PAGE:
Has E. Hunter Harrison, arguably the finest rail operator in the world, fired the first shot in what could be the final round of consolidations in his industry?
Harrison is the CEO of Canadian Pacific Railway (CP), which has made a merger proposal to CSX Corp. that the U.S. East Coast railroad rebuffed, according to a report in The Wall Street Journal that appeared over the weekend. No details about the proposal, which was reportedly made in the past two weeks, were available, and neither company would comment.
Calgary, Alberta-based CP operates over a network stretching across Canada and extending into parts of the U.S. Northeast and Midwest. CSX's network covers virtually all of the Northeast and goes as far west as Illinois and Ohio. CP and CSX serve Chicago, as do all of the five other major "Class I" railroads, except for Kansas City Southern Railway. The CP and CSX networks overlap slightly in Ontario, Canada; New York state; and Pennsylvania.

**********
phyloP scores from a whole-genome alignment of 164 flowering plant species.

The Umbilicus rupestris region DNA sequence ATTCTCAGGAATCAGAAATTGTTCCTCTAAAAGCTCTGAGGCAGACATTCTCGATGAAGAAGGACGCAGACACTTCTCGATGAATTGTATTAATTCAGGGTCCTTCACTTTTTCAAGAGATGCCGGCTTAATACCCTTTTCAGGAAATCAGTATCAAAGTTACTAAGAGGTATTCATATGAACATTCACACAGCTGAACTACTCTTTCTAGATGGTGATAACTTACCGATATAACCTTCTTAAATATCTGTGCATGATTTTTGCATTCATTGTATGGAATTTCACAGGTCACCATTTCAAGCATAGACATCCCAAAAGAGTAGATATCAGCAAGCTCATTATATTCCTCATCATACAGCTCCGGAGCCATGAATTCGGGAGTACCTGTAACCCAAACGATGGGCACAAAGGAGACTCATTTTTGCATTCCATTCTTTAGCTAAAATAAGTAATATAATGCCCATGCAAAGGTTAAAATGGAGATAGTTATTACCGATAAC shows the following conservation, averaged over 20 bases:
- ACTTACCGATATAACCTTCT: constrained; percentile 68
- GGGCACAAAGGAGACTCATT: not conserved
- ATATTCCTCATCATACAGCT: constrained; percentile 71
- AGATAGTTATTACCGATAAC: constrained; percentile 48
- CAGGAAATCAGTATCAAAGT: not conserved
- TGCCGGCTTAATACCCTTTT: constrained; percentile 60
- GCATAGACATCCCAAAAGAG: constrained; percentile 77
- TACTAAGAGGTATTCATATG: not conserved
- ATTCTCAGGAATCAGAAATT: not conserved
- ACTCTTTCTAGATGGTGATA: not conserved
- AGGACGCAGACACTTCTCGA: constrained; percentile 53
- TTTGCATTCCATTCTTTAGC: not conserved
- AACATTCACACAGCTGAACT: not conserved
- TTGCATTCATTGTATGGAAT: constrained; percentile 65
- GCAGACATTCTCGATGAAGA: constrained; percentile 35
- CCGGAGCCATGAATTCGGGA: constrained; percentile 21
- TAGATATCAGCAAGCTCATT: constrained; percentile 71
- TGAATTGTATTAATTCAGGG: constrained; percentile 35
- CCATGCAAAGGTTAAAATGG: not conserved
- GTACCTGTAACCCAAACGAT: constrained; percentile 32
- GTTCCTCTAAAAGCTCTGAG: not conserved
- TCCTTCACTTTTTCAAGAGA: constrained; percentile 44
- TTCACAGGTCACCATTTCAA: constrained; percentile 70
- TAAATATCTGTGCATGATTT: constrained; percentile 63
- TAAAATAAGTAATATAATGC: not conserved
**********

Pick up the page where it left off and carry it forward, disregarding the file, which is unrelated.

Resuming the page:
A CP-CSX combination would be the first merger of Class I rails since Canadian National Inc. (CN) bought the Illinois Central Gulf (ICG) Railroad in 1998. Harrison, who was head of ICG at the time, would eventually become head of CN.* The next year, CN with Harrison at the helm, proposed a merger with BNSF Railway. That deal was scuttled following widespread protests by other railroads and shippers, and after the U.S. Surface Transportation Board, the successor agency to the Interstate Commerce Commission and the bureau responsible for what's left of rail economic regulation, declared a 15-month moratorium on consolidations while it drafted new merger guidelines.
A CP-CSX combination would have to be approved by U.S. and Canadian regulators, a tall order because, unlike previous eras when companies could argue a merger was necessary to rescue a failing railroad, all of the remaining carriers today are financially and operationally healthy, albeit to varying degrees. Regulators might also take a dim view of further consolidation in a marketplace with only seven large carriers (two of them being Canadian rails with U.S. operations).